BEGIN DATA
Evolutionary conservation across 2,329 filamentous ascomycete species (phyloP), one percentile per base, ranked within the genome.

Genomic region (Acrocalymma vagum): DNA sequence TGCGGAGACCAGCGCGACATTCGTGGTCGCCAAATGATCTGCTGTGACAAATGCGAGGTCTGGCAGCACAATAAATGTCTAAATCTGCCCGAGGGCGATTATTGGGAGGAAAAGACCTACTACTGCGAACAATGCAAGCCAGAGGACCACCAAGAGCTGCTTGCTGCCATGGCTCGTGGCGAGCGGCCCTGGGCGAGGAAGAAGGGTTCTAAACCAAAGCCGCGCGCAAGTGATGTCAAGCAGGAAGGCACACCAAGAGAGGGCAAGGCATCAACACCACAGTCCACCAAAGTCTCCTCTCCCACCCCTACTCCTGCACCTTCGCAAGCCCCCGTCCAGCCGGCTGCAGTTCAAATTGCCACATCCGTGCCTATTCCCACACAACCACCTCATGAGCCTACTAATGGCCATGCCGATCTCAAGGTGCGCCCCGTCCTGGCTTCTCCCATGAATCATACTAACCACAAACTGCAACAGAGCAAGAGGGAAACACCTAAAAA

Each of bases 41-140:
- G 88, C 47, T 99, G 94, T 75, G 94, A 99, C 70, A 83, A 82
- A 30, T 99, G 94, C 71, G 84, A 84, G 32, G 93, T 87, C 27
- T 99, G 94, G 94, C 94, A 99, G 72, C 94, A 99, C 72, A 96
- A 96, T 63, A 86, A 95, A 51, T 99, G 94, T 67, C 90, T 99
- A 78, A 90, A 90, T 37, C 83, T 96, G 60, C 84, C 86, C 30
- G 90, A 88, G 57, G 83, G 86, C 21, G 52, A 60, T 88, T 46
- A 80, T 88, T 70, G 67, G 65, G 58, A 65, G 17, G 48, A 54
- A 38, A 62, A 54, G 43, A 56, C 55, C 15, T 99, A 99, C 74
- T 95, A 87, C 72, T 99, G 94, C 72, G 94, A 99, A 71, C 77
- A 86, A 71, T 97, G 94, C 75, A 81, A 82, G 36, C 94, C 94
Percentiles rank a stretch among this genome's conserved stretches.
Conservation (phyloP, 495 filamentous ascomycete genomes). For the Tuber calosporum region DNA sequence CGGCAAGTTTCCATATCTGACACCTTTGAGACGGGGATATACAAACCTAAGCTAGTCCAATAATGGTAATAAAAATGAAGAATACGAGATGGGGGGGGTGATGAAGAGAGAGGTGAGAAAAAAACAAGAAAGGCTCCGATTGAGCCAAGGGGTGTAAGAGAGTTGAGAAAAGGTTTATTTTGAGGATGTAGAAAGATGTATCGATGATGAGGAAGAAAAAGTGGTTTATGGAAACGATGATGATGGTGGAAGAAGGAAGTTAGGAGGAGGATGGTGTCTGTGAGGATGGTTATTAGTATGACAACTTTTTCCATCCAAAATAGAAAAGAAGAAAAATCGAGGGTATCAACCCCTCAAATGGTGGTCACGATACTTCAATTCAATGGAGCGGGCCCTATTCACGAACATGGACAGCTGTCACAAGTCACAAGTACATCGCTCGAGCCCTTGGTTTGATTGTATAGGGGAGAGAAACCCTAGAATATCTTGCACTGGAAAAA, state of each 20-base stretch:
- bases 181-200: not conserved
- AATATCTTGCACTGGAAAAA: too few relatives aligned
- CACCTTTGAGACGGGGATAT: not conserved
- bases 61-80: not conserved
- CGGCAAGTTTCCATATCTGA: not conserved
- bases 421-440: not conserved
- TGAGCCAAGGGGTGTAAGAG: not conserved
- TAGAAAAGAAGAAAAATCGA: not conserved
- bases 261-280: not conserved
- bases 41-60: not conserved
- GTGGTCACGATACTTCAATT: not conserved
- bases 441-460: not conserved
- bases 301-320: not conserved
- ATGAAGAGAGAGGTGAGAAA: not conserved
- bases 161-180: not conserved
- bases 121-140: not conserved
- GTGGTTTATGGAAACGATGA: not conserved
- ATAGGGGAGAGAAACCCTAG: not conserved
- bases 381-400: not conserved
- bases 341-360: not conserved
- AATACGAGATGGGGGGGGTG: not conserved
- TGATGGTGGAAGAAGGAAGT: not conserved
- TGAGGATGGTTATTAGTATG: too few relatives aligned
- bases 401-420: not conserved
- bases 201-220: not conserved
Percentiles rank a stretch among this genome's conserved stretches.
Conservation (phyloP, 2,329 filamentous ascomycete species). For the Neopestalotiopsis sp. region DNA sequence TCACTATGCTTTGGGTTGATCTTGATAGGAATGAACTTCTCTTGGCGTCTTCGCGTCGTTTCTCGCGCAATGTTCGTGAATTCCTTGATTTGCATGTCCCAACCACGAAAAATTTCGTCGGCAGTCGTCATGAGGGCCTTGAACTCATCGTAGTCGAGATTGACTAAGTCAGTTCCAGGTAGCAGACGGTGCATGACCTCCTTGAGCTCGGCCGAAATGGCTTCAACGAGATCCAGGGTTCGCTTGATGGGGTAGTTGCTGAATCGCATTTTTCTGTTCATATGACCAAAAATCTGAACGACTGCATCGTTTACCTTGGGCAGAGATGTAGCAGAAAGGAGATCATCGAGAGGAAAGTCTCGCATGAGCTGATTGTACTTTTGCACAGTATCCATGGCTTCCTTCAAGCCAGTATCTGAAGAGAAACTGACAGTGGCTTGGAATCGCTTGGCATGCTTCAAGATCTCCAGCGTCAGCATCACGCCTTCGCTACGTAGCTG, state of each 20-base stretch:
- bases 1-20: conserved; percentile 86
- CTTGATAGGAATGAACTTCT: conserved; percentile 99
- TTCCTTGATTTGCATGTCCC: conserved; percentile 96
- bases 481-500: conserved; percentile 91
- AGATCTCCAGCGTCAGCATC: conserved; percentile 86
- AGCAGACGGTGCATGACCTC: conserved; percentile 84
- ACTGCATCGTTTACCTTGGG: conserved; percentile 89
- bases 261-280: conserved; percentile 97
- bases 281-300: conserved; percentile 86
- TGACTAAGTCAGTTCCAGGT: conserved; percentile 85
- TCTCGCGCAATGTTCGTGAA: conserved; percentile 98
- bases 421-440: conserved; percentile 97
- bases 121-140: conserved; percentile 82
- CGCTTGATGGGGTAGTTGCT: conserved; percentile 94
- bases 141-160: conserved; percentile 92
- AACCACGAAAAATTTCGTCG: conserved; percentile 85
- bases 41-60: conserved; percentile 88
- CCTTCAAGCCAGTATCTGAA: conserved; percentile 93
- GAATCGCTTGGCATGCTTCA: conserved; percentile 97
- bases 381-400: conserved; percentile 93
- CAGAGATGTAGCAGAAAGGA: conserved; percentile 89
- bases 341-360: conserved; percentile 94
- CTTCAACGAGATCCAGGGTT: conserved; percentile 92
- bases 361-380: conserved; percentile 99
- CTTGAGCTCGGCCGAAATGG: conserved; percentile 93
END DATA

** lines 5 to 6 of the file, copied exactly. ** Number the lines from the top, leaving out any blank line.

- A 30, T 99, G 94, C 71, G 84, A 84, G 32, G 93, T 87, C 27
- T 99, G 94, G 94, C 94, A 99, G 72, C 94, A 99, C 72, A 96